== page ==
To say it from another angle, do you automatically insist that your character, at level four, bump their primary? Would it be wrong of game designers to let a wizard reach level 12 without having a 20 intelligence? That is essentially the argument being made. The fact that it is level one versus level twelve means very little. A level is a level. It comes with perks. It also comes with hardships.

From another angle, are class hit points not fair either? I mean, shouldn't the players start out on equal footing? And by level 12, don't even get me started on the difference between a high con barbarian and a high elf wizard. I mean, even at level 20 the high elf wizard will have fewer hit points than the level 12 high con barbarian.

Now if you just want to min/max then this rule is great. Go for it. But I am just trying to present an opposing viewpoint.
 

G

Guest 6801328

Guest
And here we circle back around to the age old argument that giving everyone a trophy makes all players homogenous.

Uhhh....what?

An orc wizard, one of my favorite characters of all time, was great to play. Not because he had the best intelligence, but because he had a good strength, a high con, and by level 12 his intelligence didn't matter.

And that is one point - by level 12 it does not matter. At all. Not even a little.

Which leads it back to where it always begins: A rule is changed to make things easier for players. Most want to be great (or at least think their character is great) from the get go. So game designers make it easier. They do it with literally every single game mechanic out there; computer game mechanics, tabletop mechanics, even games like Risk put in an easy mode so the game didn't take too long.

The unfortunate part is some see this as losing uniqueness. Some people enjoy overcoming a hurdle every now and then, and also like the directions the hurdles take them - which often times is off the beaten path. And if you want an analogy that is it.

Make it easier means paving the entire way.
Not making it easier means there are highways, roads, and trails.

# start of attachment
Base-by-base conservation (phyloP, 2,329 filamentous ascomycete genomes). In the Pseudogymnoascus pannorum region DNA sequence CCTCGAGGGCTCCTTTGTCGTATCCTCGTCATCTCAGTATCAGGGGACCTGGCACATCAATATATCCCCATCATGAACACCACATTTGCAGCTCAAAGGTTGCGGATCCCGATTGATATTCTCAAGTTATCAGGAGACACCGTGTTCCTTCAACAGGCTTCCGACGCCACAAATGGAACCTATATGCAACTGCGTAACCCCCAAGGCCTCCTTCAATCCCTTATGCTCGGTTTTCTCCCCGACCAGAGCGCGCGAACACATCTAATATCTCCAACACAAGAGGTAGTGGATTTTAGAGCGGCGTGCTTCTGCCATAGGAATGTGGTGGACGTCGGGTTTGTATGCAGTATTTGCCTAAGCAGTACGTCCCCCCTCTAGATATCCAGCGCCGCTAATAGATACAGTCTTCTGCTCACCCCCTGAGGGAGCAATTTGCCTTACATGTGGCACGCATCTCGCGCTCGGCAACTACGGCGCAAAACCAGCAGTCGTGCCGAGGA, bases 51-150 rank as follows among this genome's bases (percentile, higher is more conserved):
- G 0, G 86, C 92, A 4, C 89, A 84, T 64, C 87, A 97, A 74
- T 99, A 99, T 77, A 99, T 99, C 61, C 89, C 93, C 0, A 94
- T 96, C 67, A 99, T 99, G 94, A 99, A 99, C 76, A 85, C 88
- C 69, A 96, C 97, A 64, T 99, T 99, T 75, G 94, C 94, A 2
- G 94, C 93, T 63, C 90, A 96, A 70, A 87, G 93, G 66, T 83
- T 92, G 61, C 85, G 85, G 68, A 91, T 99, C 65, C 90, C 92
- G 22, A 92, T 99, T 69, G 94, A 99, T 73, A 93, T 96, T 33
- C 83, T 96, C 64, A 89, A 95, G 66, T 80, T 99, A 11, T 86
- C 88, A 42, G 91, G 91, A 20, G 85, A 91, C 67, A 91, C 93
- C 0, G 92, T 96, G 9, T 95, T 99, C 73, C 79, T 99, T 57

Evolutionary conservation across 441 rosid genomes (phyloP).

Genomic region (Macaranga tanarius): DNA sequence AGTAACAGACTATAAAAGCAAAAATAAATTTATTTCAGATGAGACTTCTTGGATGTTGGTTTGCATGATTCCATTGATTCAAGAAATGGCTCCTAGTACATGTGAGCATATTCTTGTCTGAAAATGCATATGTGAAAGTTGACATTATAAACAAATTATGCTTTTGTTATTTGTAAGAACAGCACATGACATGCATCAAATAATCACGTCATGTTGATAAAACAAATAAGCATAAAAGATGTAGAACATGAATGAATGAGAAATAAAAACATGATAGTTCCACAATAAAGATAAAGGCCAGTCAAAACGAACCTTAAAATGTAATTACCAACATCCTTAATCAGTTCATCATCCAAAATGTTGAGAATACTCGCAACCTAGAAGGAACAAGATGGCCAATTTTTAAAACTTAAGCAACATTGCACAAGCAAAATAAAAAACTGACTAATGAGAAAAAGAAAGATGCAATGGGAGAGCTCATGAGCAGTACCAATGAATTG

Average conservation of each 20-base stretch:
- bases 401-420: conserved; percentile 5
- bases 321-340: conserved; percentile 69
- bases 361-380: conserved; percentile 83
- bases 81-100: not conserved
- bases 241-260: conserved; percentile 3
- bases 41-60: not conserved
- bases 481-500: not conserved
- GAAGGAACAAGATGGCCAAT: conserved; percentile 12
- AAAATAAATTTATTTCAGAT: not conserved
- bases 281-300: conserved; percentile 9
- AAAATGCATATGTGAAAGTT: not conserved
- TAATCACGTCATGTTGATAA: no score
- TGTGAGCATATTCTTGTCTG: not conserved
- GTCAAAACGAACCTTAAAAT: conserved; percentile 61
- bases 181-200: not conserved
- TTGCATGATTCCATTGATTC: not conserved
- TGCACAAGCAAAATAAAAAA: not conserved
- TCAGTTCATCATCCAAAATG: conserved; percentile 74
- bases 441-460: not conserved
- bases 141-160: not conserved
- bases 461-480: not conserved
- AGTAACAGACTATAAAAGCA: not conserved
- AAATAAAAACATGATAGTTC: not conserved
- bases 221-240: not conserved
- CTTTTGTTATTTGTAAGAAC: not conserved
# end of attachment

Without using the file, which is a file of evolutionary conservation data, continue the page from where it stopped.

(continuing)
Some people prefer trails. Others like the speed of a highway.

The funny thing is, with ASIs you can put wherever you want you can still....are you sitting down?...you can still play an orc wizard with low Intelligence.

OMG.
 


Charlaquin

Goblin Queen
Hmmm...
I'm gonna try to explain a different side.
Fixing a stat mod is already done, it just happens at a later level for some. Do you feel that hindered by a +1 difference? (5%?)
Yes.
This doesn't even consider the racial feats that come into play by playing offbeat race/class combos. Want a wizard that gets knocked to zero and then pops up again to cast one last fireball? Hire the half-orc wizard. Want a barbarian that can run 80', 120 with a sprint, by third level? Hire the wood elf barbarian. Want a sorcerer with massive amounts of hit points? Hire the hill dwarf sorcerer.
Those are all cool, interesting differences. 5% accuracy is not cool or interesting.
To say it from another angle, do you automatically insist that your character, at level four, bump their primary?
Sometimes I’ll take a Feat at 4th level instead, but that’s a choice I make voluntarily, not one forced on me as an inevitable consequence of my race choice.
Would it be wrong of game designers to let a wizard reach level 12 without having a 20 intelligence?
Not at all. The problem isn’t that some characters don’t get to 20 in their primary score before level 12, it’s that characters of some races can and characters of other races can’t, and in the mean time, the latter characters are stuck being a step behind the former.
That is essentially the argument being made. The fact that it is level one versus level twelve means very little. A level is a level. It comes with perks. It also comes with hardships.
Except most games never even get to level 12. Hypothetically being able to catch up to the rest of the party a month after the campaign has ended doesn’t make up for having been behind during the entire actual campaign. Even if the campaign does make it all the way to level 20, catching up more than half way through doesn’t make up for having been behind the other half.
From another angle, are class hit points not fair either? I mean, shouldn't the players start out on equal footing? And by level 12, don't even get me started on the difference between a high con barbarian and a high elf wizard. I mean, even at level 20 the high elf wizard will have fewer hit points than the level 12 high con barbarian.
All characters of the same class get the same hit points, so this analogy doesn’t work.
Now if you just want to min/max then this rule is great. Go for it. But I am just trying to present an opposing viewpoint.
Great. Thanks for sharing.
 
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Yes. And it is also an easy trap for older fans to get wrapped up in every change they don't happen to like, and treat it like it is some essential game element. It is a very human trap - overall, we don't react to change very well.



Thing is, I don't expect +2 Str is really an important part of the game's identity.

I agree. However, having character options which are tangibly different is. The "races" have established identities which are part of the overall game's identity.
 

Charlaquin

Goblin Queen
I agree. However, having character options which are tangibly different is. The "races" have established identities which are part of the overall game's identity.